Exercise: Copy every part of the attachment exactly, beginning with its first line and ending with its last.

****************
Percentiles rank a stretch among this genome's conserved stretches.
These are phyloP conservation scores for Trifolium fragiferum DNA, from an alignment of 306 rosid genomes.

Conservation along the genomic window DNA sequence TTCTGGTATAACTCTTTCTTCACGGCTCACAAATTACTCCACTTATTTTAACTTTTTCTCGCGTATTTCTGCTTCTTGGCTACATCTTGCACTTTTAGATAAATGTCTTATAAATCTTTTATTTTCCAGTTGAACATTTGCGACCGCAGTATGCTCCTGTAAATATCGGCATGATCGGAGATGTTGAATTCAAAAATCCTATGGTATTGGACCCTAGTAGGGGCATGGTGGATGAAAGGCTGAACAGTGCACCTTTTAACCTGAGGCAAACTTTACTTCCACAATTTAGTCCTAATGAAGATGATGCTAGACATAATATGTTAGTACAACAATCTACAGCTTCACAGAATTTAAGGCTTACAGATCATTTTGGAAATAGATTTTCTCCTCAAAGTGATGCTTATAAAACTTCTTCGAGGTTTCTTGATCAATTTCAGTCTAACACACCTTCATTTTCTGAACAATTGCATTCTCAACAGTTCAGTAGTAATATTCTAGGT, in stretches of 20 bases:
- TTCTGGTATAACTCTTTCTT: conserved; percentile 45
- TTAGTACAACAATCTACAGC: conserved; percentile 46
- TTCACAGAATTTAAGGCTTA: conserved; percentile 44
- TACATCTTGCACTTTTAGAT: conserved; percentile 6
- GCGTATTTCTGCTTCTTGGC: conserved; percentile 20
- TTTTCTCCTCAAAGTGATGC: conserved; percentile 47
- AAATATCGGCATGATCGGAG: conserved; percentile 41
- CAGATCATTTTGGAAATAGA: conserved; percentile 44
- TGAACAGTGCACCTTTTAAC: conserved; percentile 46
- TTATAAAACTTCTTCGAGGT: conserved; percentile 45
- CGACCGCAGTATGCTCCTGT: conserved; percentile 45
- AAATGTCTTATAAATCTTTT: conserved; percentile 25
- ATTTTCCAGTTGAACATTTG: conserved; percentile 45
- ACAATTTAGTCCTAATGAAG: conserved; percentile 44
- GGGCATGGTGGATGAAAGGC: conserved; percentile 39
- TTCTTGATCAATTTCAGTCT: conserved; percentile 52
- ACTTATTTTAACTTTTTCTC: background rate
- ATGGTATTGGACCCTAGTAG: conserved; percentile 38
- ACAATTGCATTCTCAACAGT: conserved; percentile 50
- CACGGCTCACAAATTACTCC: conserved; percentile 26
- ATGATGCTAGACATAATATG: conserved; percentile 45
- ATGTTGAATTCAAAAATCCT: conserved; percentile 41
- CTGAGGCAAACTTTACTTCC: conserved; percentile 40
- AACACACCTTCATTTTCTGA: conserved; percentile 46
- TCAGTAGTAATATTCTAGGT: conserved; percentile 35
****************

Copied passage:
Percentiles rank a stretch among this genome's conserved stretches.
These are phyloP conservation scores for Trifolium fragiferum DNA, from an alignment of 306 rosid genomes.

Conservation along the genomic window DNA sequence TTCTGGTATAACTCTTTCTTCACGGCTCACAAATTACTCCACTTATTTTAACTTTTTCTCGCGTATTTCTGCTTCTTGGCTACATCTTGCACTTTTAGATAAATGTCTTATAAATCTTTTATTTTCCAGTTGAACATTTGCGACCGCAGTATGCTCCTGTAAATATCGGCATGATCGGAGATGTTGAATTCAAAAATCCTATGGTATTGGACCCTAGTAGGGGCATGGTGGATGAAAGGCTGAACAGTGCACCTTTTAACCTGAGGCAAACTTTACTTCCACAATTTAGTCCTAATGAAGATGATGCTAGACATAATATGTTAGTACAACAATCTACAGCTTCACAGAATTTAAGGCTTACAGATCATTTTGGAAATAGATTTTCTCCTCAAAGTGATGCTTATAAAACTTCTTCGAGGTTTCTTGATCAATTTCAGTCTAACACACCTTCATTTTCTGAACAATTGCATTCTCAACAGTTCAGTAGTAATATTCTAGGT, in stretches of 20 bases:
- TTCTGGTATAACTCTTTCTT: conserved; percentile 45
- TTAGTACAACAATCTACAGC: conserved; percentile 46
- TTCACAGAATTTAAGGCTTA: conserved; percentile 44
- TACATCTTGCACTTTTAGAT: conserved; percentile 6
- GCGTATTTCTGCTTCTTGGC: conserved; percentile 20
- TTTTCTCCTCAAAGTGATGC: conserved; percentile 47
- AAATATCGGCATGATCGGAG: conserved; percentile 41
- CAGATCATTTTGGAAATAGA: conserved; percentile 44
- TGAACAGTGCACCTTTTAAC: conserved; percentile 46
- TTATAAAACTTCTTCGAGGT: conserved; percentile 45
- CGACCGCAGTATGCTCCTGT: conserved; percentile 45
- AAATGTCTTATAAATCTTTT: conserved; percentile 25
- ATTTTCCAGTTGAACATTTG: conserved; percentile 45
- ACAATTTAGTCCTAATGAAG: conserved; percentile 44
- GGGCATGGTGGATGAAAGGC: conserved; percentile 39
- TTCTTGATCAATTTCAGTCT: conserved; percentile 52
- ACTTATTTTAACTTTTTCTC: background rate
- ATGGTATTGGACCCTAGTAG: conserved; percentile 38
- ACAATTGCATTCTCAACAGT: conserved; percentile 50
- CACGGCTCACAAATTACTCC: conserved; percentile 26
- ATGATGCTAGACATAATATG: conserved; percentile 45
- ATGTTGAATTCAAAAATCCT: conserved; percentile 41
- CTGAGGCAAACTTTACTTCC: conserved; percentile 40
- AACACACCTTCATTTTCTGA: conserved; percentile 46
- TCAGTAGTAATATTCTAGGT: conserved; percentile 35